Friday, September 29, 2006

Exit Strategy

I bumped into an old classmate yesterday while I was wandering around a local bookstore. This girl was the Marion Hawthorne of my elementary school (for you Harriet the Spy fans) – not exceptionally pretty, but tall, smart, and athletic. Within the little world of my grade eight class she wielded enormous power, and not always benevolently. The last time I bumped into her was about six months ago at a demonstration class for the local "Preschool of the Arts." Her five-year-old daughter was in attendance; lanky and confident, she was a reproduction of her mother at that age, moving with great seriousness through the steps of her dance, kerchief waved aloft over her head. Bub, meanwhile, hung back nervously on the outskirts of the circle, unconsciously mimicking my own younger self.

So when "Marion" and I crossed paths this morning we recognized one another easily and stopped for a brief chat. While we made small talk I took stock of my appearance: unwashed hair and glasses (bad); blue jeans and white t-shirt (could be worse); plastic Gerber spoons sticking out of my jacket pocket (didn’t actually notice those until later). By the time this assessment was complete, we had basically exhausted our limited repertoire of topics (her daughter, my son, the bookstore), and the familiar social anxiety kicked in: What is my exit strategy in this situation? How do we signal that it’s time for the conversation to end? We cast about in increasing desperation for new topics, and in the end it went something like this:

Marion: [awkward pause]

Me: [awkward pause, eyes flicking away]

Marion: Well, have fun looking through the store!

Me: [awkward attempt at mildly funny repartee, followed by hasty exit]

It was almost as bad as the worst of all exit-strategy dilemmas: popcorn prayer. For those of you unfamiliar with this ritual of the small-group Bible study, popcorn prayer involves six or seven people sitting, heads bowed, while people randomly pray as they feel so inclined. It’s designed, I think, as an alternative to praying in turn around the circle and is meant to alleviate the pressure on people like myself who feel uncomfortable praying aloud in front of an audience. Most of the time it works – but only if there is someone clearly designated both to begin and end the session. On one memorable occasion, I recall, the designated prayer-ender had to go out and answer the phone. My heart-rate escalated; I started to sweat. My exit strategy had just left the room, and it seemed quite plausible that we would have to stay here, praying aloud, or else sitting in awkward silence while everyone waited for me to take a turn, until it was time to leave for work the following morning.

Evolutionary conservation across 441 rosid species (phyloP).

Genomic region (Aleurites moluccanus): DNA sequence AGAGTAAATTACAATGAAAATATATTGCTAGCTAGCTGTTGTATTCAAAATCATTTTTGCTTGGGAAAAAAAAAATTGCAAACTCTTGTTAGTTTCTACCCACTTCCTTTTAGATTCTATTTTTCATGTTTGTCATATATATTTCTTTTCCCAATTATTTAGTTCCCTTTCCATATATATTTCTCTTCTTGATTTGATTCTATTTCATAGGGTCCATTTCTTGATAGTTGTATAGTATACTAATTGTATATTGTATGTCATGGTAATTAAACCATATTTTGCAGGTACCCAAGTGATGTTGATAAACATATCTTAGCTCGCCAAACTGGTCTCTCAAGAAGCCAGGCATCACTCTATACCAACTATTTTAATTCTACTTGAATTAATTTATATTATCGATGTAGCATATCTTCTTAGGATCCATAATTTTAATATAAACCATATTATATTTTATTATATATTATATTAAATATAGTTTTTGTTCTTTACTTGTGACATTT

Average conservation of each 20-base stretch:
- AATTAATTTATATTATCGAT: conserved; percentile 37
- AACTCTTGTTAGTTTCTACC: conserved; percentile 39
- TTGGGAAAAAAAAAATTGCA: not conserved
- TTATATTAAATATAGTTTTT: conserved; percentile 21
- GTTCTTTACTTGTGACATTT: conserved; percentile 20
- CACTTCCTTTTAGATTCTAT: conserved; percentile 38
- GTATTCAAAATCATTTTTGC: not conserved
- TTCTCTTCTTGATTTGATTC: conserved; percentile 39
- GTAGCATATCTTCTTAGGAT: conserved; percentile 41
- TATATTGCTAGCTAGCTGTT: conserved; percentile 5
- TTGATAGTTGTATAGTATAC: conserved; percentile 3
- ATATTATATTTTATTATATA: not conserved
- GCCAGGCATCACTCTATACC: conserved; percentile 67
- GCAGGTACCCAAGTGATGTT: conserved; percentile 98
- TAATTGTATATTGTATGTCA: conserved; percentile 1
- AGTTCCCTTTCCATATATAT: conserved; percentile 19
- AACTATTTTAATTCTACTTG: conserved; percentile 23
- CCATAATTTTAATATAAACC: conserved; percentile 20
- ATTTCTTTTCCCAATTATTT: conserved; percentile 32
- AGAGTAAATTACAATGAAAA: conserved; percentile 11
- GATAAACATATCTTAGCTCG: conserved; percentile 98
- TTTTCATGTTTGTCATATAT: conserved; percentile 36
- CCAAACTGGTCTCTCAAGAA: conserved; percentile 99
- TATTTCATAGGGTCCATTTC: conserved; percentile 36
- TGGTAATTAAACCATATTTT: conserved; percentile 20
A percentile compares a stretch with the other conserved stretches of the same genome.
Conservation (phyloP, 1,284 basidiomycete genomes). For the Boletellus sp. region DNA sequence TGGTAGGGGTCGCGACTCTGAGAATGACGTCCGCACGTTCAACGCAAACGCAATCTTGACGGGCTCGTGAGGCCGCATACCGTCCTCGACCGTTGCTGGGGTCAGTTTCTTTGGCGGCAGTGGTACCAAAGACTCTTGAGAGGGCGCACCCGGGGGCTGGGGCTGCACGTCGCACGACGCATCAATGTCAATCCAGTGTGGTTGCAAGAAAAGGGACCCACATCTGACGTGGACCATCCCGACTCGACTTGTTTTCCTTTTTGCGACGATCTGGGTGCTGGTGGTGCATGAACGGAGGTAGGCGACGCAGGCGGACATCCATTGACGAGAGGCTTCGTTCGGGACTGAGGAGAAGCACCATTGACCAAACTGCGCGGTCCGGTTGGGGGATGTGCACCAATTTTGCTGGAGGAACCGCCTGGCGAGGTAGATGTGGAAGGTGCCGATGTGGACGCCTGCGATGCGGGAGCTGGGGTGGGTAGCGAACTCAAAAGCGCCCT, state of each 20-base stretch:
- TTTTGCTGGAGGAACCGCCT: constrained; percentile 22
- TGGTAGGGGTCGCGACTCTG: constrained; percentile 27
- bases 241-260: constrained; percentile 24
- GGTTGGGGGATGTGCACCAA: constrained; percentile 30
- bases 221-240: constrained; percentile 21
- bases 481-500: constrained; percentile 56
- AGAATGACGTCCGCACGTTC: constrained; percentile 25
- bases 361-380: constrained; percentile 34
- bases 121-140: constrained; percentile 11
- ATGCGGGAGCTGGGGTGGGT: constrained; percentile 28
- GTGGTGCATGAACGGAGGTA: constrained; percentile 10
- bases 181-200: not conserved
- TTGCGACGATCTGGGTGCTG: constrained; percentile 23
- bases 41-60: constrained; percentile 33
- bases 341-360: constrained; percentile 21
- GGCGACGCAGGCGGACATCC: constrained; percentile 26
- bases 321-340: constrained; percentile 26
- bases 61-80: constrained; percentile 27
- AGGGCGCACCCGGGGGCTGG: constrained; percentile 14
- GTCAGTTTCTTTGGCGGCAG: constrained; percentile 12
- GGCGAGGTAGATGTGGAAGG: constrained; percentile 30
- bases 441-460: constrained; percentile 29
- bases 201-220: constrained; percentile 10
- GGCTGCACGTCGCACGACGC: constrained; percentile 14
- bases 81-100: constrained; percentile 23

This anxiety of being without an exit strategy has only been exacerbated by the advent of the electronic age. As an email conversation proceeds back and forth in a flurry of epic-length tomes over the course of a couple of days, my stress-level gradually mounts. How, exactly, do we terminate the conversation? Who will be the one to "kill this thread" as the BabyCenter lingo goes, to send that final, unanswered email? Generally, there seem to be two options: either one person goes abruptly silent (awkward, no matter whether you’re the silencer or the silencee), or else there is that torturous petering out, the brief notes of "Thanks, I’ll have to try that!" and "No problem – good luck!"

So if we’re having a great conversation and I suddenly go silent, don’t worry that I’m offended by something you said. It’s just that I’ve never known how to make a graceful exit.

42 comments:

metro mama said...

I have trouble sometimes at a cocktail party. It may not be that I want to stop talking to the person I'm talking to, but I don't want to monopolize them, or someone who has arrived that I should talk to. I find myself a little abrupt sometimes I think.

bubandpie said...

Exactly. I should clarify that exit-strategy-anxiety has nothing to do with being trapped in a conversation with someone who wants to talk to me and I don't want to talk to them (that's a whole other problem). It's all about the process of detaching once there is a mutual sense that the conversation has nowhere further to go.

ali said...

see that's the thing about moving away...i never have those moments where i bump into someone i haven't seen in 15 years.

i'd love to have that. even if it's all awkward and weird-like.

sunshine scribe said...

Ahhh...such an awkward dance the exit process is. I think most people struggle with it in some way. I think I must have fairly underdeveloped, or oblivious social skills .. because I haven't given it much thought before. Now I am sitting here over-analyzing every "exit" I made the last few days.

Antique Mommy said...

I did not know it was called popcorn prayer. Yes, the exit strategy causes me great anxiety. I start anticipating it right at the beginning of a conversation. And I totally stink at it - that is to say I have no exit strategy.

Pieces said...

Funny--your post instantly called to mind email we exchanged earlier this week and I had that moment of panic. Did I kill it? Did she? Did I not respond when I should have?

The anxiety--it's crazy. And it is always based on what we *think* the other person is thinking about us.